FIGS. 3-17 further illustrate, in general, a method of forming a cooling device 50 for dissipating heat from a heat source 10. The method may include providing a heat sink 100 including a substantially planar surface 110 and a chamber 120 having a first open end and a second substantially closed end. The method may further include providing a fan 60 located at least partially within the chamber 120 and at least partially insulating the fan 60 from the heat sink 100 by providing a space 132 between the fan 60 and the substantially planar surface 110.

FIGS. 3-17 further illustrate, in general, a heat sink 100. The heat sink 100 may include a chamber 120 having a first open end and a second substantially closed end and a generally cylindrical first recess 126 formed in the second substantially closed end of the chamber 120. The first recess 126 may have a first diameter. The heat sink 100 may further include a generally cylindrical second recess 132 formed in the second substantially closed end of the chamber 120. The second recess 132 may have a second diameter. The first diameter may be larger than the second diameter.

Having thus described the apparatus and method in general, they will now be described in further detail.

For purposes of the description set forth herein, unless otherwise specified, certain directional terms shall, when used herein, have the meanings set forth below. The terms radial and radially are with reference to the axis BB, e.g., FIG. 4, and generally refer to directions normal to this axis. The terms up, upper, upwardly and the like refer the direction indicated by the arrow 14, FIG. 6. The terms down, lower, downwardly and the like refer to the direction indicated by the arrow 16, FIG. 6.

The above terms are defined for illustration purposes only. In actual use, the cooling device described herein may be mounted in any position, thus making terms such as up and down relative to the orientation of the cooling device.

FIGS. 1 and 2 illustrate an electronic device package 10. Electronic device package 10 may include a housing 20 which, in turn, may include a body portion 22, FIG. 1, and a cover portion 24. Cover portion 24 may have an upper surface 26 and an oppositely disposed lower surface, not shown. Threaded openings 28, 30, 32, 34 may also be formed in the cover portion 24.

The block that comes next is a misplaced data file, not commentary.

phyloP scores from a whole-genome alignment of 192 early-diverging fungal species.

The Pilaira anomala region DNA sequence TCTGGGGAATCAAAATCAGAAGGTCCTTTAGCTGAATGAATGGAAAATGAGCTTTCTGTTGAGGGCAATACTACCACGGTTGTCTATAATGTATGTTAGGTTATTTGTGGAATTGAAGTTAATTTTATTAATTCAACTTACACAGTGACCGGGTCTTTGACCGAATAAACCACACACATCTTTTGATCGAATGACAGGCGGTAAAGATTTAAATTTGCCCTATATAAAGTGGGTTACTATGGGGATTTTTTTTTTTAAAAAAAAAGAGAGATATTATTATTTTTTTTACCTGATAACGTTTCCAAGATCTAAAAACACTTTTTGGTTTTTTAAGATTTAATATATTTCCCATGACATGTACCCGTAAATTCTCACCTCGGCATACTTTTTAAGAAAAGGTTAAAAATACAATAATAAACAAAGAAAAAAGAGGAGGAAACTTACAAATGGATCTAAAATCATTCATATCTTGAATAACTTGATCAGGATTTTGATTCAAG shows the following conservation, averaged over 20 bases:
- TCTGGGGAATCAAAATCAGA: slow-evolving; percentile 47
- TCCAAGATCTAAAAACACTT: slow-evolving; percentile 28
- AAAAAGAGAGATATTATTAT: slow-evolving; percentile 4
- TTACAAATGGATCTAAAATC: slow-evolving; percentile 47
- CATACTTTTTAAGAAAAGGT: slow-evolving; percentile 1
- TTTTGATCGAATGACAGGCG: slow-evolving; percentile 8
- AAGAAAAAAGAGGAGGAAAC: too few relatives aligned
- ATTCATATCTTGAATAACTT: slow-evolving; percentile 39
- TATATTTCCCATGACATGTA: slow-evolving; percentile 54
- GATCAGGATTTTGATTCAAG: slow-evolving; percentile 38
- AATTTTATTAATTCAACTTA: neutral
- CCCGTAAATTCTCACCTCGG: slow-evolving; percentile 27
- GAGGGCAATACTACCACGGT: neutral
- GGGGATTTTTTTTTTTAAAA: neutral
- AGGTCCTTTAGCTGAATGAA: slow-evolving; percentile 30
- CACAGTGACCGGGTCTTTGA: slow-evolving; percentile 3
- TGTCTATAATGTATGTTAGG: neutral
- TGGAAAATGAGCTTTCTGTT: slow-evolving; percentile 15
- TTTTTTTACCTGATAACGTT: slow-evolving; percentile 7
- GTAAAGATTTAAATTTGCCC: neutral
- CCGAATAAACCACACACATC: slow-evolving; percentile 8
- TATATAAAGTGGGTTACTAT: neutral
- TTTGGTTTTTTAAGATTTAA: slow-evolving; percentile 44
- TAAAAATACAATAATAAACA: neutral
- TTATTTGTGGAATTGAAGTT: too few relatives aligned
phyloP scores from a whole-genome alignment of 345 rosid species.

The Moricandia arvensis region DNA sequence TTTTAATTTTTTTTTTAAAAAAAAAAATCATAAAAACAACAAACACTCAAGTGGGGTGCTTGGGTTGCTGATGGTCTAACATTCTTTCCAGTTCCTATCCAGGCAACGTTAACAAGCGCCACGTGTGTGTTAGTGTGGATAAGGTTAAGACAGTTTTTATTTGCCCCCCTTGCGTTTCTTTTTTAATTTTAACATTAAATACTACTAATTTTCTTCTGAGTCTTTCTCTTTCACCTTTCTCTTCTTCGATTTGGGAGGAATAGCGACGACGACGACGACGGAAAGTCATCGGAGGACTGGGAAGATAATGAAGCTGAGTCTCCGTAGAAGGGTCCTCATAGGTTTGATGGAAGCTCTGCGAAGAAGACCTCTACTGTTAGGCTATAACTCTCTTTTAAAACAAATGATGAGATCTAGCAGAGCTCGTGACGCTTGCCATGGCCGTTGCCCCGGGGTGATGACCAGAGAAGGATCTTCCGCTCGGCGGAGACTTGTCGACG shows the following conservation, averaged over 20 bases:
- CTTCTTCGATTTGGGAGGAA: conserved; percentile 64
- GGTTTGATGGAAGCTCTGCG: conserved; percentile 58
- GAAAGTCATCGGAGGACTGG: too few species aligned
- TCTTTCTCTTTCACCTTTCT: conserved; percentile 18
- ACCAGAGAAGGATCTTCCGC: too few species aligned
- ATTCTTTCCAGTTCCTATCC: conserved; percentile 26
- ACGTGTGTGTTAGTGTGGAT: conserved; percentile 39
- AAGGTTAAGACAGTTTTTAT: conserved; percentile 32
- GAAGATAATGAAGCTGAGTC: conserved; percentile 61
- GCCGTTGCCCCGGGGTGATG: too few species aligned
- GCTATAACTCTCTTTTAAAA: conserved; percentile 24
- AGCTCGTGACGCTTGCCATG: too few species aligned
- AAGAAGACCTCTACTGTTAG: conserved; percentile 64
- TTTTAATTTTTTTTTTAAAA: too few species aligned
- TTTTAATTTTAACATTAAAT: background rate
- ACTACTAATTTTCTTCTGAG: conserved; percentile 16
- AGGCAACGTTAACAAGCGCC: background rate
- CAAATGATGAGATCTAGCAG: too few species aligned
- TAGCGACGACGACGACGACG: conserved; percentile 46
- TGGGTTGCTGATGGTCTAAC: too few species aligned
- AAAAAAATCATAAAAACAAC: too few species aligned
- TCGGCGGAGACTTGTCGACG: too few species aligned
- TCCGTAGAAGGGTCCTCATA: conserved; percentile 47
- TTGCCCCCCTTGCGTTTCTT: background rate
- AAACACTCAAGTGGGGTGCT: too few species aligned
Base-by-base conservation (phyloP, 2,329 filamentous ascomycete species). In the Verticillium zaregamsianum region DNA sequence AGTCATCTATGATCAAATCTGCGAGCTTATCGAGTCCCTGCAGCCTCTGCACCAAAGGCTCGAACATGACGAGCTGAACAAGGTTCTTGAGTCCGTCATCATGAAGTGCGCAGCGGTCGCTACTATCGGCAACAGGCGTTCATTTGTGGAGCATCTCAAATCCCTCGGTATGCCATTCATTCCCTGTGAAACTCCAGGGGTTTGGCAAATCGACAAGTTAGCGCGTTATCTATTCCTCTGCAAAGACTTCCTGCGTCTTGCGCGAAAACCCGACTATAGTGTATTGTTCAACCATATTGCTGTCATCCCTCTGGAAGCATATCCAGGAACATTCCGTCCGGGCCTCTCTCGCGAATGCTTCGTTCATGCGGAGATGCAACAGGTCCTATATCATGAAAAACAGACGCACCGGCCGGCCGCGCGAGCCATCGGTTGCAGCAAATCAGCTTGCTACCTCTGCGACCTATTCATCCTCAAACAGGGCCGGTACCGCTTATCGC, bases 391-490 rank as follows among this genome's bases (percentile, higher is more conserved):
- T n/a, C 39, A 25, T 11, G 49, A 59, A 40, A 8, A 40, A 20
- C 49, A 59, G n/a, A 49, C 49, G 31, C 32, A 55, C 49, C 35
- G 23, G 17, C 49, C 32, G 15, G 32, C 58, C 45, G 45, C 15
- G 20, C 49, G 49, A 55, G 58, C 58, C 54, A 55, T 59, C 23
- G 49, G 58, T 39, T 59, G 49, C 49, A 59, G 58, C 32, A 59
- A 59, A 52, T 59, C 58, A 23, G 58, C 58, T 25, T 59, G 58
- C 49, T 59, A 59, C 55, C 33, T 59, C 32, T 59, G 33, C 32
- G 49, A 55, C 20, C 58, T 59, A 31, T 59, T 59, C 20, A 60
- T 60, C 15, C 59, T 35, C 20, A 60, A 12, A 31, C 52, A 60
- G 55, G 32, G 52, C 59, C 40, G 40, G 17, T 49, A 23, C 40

Electronic device housing 20 may enclose a plurality of electronic devices, not shown, in a conventional manner. Housing 20 may, for example, be formed of a plastic material. Housing cover portion 24 may be made of a heat conductive material, such as aluminum, and may be in contact with at least some of the plurality of the electronic devices housed within the housing 20. In this manner, heat generated by the electronic devices may be transferred into the cover portion 24. This transfer of heat causes areas of heat concentration to be formed within the cover portion 24. Specifically, areas of heat concentration 40, 42 and 44 may be formed, as illustrated in FIG. 1.

Heat concentration area 40, for example, may be caused by a first electronic device, e.g., a central processor chip, located directly beneath the area 40 and in contact with the cover portion 24. In this manner, heat from the first electronic device is conducted into the cover portion causing a concentration of heat in the area 40 of the cover portion 24.

Heat concentration area 42, for example, may be caused by a second electronic device, e.g., a cache RAM chip, located directly beneath the area 42 and in contact with the cover portion 24. In this manner, heat from the second electronic device is conducted into the cover portion causing a concentration of heat in the area 42 of the cover portion 24.